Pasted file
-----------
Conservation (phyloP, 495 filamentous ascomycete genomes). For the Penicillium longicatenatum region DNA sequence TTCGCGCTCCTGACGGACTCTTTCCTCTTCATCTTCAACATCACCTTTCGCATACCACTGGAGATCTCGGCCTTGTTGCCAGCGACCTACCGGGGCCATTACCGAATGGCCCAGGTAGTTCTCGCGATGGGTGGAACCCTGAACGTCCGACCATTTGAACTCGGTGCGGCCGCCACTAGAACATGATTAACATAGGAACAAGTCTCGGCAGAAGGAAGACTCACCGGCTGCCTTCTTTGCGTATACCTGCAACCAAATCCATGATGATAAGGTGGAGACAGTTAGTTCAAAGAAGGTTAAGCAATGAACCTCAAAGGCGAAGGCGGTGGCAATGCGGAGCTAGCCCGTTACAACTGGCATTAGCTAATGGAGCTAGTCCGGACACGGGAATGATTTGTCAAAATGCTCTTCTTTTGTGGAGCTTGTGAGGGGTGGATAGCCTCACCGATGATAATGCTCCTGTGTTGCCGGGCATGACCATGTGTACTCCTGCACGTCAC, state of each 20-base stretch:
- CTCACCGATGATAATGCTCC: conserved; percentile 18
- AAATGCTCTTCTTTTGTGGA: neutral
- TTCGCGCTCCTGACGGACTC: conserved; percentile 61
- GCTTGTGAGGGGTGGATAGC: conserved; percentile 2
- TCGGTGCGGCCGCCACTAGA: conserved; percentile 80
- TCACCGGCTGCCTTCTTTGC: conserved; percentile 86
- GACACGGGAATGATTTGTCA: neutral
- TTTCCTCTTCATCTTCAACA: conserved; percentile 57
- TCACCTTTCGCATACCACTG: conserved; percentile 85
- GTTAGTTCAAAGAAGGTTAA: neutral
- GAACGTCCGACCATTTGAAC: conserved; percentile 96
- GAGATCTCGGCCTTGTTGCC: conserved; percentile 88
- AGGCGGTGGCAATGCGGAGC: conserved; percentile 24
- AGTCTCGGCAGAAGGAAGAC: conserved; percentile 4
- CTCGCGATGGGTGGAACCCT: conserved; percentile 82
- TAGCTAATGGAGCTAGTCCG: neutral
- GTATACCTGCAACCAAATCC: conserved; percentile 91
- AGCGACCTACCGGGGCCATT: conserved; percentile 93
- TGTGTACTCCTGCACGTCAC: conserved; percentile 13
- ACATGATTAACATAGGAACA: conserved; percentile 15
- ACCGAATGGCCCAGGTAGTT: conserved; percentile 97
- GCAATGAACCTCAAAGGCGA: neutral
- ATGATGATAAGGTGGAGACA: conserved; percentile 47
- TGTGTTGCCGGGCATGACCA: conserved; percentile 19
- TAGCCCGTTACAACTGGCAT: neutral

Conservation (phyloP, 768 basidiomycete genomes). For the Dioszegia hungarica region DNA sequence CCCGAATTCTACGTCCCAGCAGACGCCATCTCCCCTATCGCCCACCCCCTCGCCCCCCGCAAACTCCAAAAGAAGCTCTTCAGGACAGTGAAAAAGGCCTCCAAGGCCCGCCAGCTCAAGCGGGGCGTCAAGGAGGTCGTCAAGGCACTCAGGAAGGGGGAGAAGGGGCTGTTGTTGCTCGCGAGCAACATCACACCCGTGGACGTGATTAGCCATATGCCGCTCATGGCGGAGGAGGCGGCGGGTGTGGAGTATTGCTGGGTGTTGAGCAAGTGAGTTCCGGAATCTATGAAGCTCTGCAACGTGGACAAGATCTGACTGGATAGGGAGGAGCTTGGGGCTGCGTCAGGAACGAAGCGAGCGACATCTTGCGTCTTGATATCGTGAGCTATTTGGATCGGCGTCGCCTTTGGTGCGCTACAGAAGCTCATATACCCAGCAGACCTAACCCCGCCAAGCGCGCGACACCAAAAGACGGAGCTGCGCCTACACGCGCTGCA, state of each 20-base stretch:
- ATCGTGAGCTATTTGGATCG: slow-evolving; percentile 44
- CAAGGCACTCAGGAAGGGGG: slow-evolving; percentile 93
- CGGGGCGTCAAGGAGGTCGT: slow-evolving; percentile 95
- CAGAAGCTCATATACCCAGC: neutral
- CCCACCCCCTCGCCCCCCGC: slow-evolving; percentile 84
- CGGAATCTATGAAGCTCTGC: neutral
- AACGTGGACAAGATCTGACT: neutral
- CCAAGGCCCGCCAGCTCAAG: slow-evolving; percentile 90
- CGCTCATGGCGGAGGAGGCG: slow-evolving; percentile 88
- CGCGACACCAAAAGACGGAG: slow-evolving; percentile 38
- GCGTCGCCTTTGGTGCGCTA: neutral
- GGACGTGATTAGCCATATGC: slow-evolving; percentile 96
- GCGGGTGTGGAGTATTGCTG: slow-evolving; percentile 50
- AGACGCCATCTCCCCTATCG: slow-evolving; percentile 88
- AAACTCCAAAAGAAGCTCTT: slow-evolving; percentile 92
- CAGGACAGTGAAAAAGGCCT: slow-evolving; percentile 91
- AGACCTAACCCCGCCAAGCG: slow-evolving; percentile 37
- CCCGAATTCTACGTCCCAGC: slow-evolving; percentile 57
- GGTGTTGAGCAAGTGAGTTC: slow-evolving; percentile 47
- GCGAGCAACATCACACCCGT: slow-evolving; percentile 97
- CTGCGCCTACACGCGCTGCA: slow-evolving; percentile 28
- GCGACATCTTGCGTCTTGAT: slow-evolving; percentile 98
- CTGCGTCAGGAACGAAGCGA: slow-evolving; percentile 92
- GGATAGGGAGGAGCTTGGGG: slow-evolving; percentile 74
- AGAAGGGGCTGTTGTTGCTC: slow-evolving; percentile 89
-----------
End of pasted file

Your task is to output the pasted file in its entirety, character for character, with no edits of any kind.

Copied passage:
Conservation (phyloP, 495 filamentous ascomycete genomes). For the Penicillium longicatenatum region DNA sequence TTCGCGCTCCTGACGGACTCTTTCCTCTTCATCTTCAACATCACCTTTCGCATACCACTGGAGATCTCGGCCTTGTTGCCAGCGACCTACCGGGGCCATTACCGAATGGCCCAGGTAGTTCTCGCGATGGGTGGAACCCTGAACGTCCGACCATTTGAACTCGGTGCGGCCGCCACTAGAACATGATTAACATAGGAACAAGTCTCGGCAGAAGGAAGACTCACCGGCTGCCTTCTTTGCGTATACCTGCAACCAAATCCATGATGATAAGGTGGAGACAGTTAGTTCAAAGAAGGTTAAGCAATGAACCTCAAAGGCGAAGGCGGTGGCAATGCGGAGCTAGCCCGTTACAACTGGCATTAGCTAATGGAGCTAGTCCGGACACGGGAATGATTTGTCAAAATGCTCTTCTTTTGTGGAGCTTGTGAGGGGTGGATAGCCTCACCGATGATAATGCTCCTGTGTTGCCGGGCATGACCATGTGTACTCCTGCACGTCAC, state of each 20-base stretch:
- CTCACCGATGATAATGCTCC: conserved; percentile 18
- AAATGCTCTTCTTTTGTGGA: neutral
- TTCGCGCTCCTGACGGACTC: conserved; percentile 61
- GCTTGTGAGGGGTGGATAGC: conserved; percentile 2
- TCGGTGCGGCCGCCACTAGA: conserved; percentile 80
- TCACCGGCTGCCTTCTTTGC: conserved; percentile 86
- GACACGGGAATGATTTGTCA: neutral
- TTTCCTCTTCATCTTCAACA: conserved; percentile 57
- TCACCTTTCGCATACCACTG: conserved; percentile 85
- GTTAGTTCAAAGAAGGTTAA: neutral
- GAACGTCCGACCATTTGAAC: conserved; percentile 96
- GAGATCTCGGCCTTGTTGCC: conserved; percentile 88
- AGGCGGTGGCAATGCGGAGC: conserved; percentile 24
- AGTCTCGGCAGAAGGAAGAC: conserved; percentile 4
- CTCGCGATGGGTGGAACCCT: conserved; percentile 82
- TAGCTAATGGAGCTAGTCCG: neutral
- GTATACCTGCAACCAAATCC: conserved; percentile 91
- AGCGACCTACCGGGGCCATT: conserved; percentile 93
- TGTGTACTCCTGCACGTCAC: conserved; percentile 13
- ACATGATTAACATAGGAACA: conserved; percentile 15
- ACCGAATGGCCCAGGTAGTT: conserved; percentile 97
- GCAATGAACCTCAAAGGCGA: neutral
- ATGATGATAAGGTGGAGACA: conserved; percentile 47
- TGTGTTGCCGGGCATGACCA: conserved; percentile 19
- TAGCCCGTTACAACTGGCAT: neutral

Conservation (phyloP, 768 basidiomycete genomes). For the Dioszegia hungarica region DNA sequence CCCGAATTCTACGTCCCAGCAGACGCCATCTCCCCTATCGCCCACCCCCTCGCCCCCCGCAAACTCCAAAAGAAGCTCTTCAGGACAGTGAAAAAGGCCTCCAAGGCCCGCCAGCTCAAGCGGGGCGTCAAGGAGGTCGTCAAGGCACTCAGGAAGGGGGAGAAGGGGCTGTTGTTGCTCGCGAGCAACATCACACCCGTGGACGTGATTAGCCATATGCCGCTCATGGCGGAGGAGGCGGCGGGTGTGGAGTATTGCTGGGTGTTGAGCAAGTGAGTTCCGGAATCTATGAAGCTCTGCAACGTGGACAAGATCTGACTGGATAGGGAGGAGCTTGGGGCTGCGTCAGGAACGAAGCGAGCGACATCTTGCGTCTTGATATCGTGAGCTATTTGGATCGGCGTCGCCTTTGGTGCGCTACAGAAGCTCATATACCCAGCAGACCTAACCCCGCCAAGCGCGCGACACCAAAAGACGGAGCTGCGCCTACACGCGCTGCA, state of each 20-base stretch:
- ATCGTGAGCTATTTGGATCG: slow-evolving; percentile 44
- CAAGGCACTCAGGAAGGGGG: slow-evolving; percentile 93
- CGGGGCGTCAAGGAGGTCGT: slow-evolving; percentile 95
- CAGAAGCTCATATACCCAGC: neutral
- CCCACCCCCTCGCCCCCCGC: slow-evolving; percentile 84
- CGGAATCTATGAAGCTCTGC: neutral
- AACGTGGACAAGATCTGACT: neutral
- CCAAGGCCCGCCAGCTCAAG: slow-evolving; percentile 90
- CGCTCATGGCGGAGGAGGCG: slow-evolving; percentile 88
- CGCGACACCAAAAGACGGAG: slow-evolving; percentile 38
- GCGTCGCCTTTGGTGCGCTA: neutral
- GGACGTGATTAGCCATATGC: slow-evolving; percentile 96
- GCGGGTGTGGAGTATTGCTG: slow-evolving; percentile 50
- AGACGCCATCTCCCCTATCG: slow-evolving; percentile 88
- AAACTCCAAAAGAAGCTCTT: slow-evolving; percentile 92
- CAGGACAGTGAAAAAGGCCT: slow-evolving; percentile 91
- AGACCTAACCCCGCCAAGCG: slow-evolving; percentile 37
- CCCGAATTCTACGTCCCAGC: slow-evolving; percentile 57
- GGTGTTGAGCAAGTGAGTTC: slow-evolving; percentile 47
- GCGAGCAACATCACACCCGT: slow-evolving; percentile 97
- CTGCGCCTACACGCGCTGCA: slow-evolving; percentile 28
- GCGACATCTTGCGTCTTGAT: slow-evolving; percentile 98
- CTGCGTCAGGAACGAAGCGA: slow-evolving; percentile 92
- GGATAGGGAGGAGCTTGGGG: slow-evolving; percentile 74
- AGAAGGGGCTGTTGTTGCTC: slow-evolving; percentile 89